Firstly, all of the employees, including surveying assistants, were appointed to regular staff. Secondly, a three-level hierarchical structure – head office, branch offices in metropolitan cities and agencies in cities, districts and counties – was installed to work in connection with the cadastral administration system. Thirdly, for the purpose of training and education of cadastral engineers and research and development of cadastral technology, Cadastral Technology Training & Research Institute (CTTRI) was strengthened.
4. Korea Cadastral Survey Corporation (KCSC)
KCA was founded in 1938 and changed to KCSC in 1977. With a history of 62 years, it has developed to the only specific organization doing cadastral surveying in Korea.
4.1 History of KCSC
The major history of KCSC is as follows.
4.2 Structure and Manpower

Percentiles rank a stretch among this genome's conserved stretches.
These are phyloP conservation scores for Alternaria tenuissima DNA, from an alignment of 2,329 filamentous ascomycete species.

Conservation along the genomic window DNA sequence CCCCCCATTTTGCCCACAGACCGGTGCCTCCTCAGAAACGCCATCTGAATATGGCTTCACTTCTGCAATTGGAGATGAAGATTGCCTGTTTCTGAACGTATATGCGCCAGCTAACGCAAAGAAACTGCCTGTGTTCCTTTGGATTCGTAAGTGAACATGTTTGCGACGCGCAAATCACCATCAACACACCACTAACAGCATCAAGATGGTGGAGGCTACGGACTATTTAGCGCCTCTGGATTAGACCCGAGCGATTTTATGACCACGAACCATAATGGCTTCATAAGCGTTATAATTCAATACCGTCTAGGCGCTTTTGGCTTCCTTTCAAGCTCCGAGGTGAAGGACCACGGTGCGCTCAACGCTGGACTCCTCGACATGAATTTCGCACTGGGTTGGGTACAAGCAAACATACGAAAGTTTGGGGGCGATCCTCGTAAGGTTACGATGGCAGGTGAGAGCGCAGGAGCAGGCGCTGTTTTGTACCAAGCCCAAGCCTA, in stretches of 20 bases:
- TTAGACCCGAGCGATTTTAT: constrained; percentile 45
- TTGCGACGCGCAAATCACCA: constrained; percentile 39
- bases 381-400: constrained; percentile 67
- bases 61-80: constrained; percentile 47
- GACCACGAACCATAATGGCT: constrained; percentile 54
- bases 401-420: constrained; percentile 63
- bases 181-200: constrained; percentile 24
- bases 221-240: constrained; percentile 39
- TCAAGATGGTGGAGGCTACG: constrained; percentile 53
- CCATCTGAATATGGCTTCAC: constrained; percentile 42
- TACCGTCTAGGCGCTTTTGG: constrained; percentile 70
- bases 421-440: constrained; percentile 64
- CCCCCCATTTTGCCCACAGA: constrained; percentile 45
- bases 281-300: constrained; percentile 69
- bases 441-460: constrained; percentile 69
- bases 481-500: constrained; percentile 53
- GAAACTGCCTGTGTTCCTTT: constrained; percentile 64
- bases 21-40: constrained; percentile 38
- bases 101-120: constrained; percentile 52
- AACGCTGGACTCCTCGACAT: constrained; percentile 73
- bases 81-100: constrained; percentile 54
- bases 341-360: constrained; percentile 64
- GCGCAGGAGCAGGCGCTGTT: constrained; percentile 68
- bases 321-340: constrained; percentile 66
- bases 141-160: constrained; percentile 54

KCSC has the head office in Seoul, Cadastral Technology Education & Research Institute in Yongin and 12 branch offices in metropolitan cities and provinces, 210 local agencies in cities, districts and counties. It has 3,759 employees, including 3,671 cadastral engineers and 86 administrators.
There are 17 cadastral experts, 2,998 cadastral engineers and 665 cadastral technicians in KCSC.
KCSC fulfills all aspects of cadastral surveying affairs for the government including initial registration surveying, subdivision surveying, boundary relocation surveying, land consolidation surveying and drawing cadastral maps. It sends the surveying results to the cadastral departments in the local governments to examine them. After KCSC receives the results from them, it is allowed to offer them to the public.
Major affairs which are performed by KCSC are as follows:
KCSC’s cadastral surveying number of parcels and income by year are shown in table 4-1.
Table 4-1. Cadastral surveying number of parcels and income by year
5. Drawbacks & Alternatives
The problems of current Korean cadastral system could be non-existence of Database of cadastral maps, operating graphic cadastral surveying rather than numeric cadastral surveying and generating non-coincident lands.
5.1.1 Non-Existence of Database of Cadastral Maps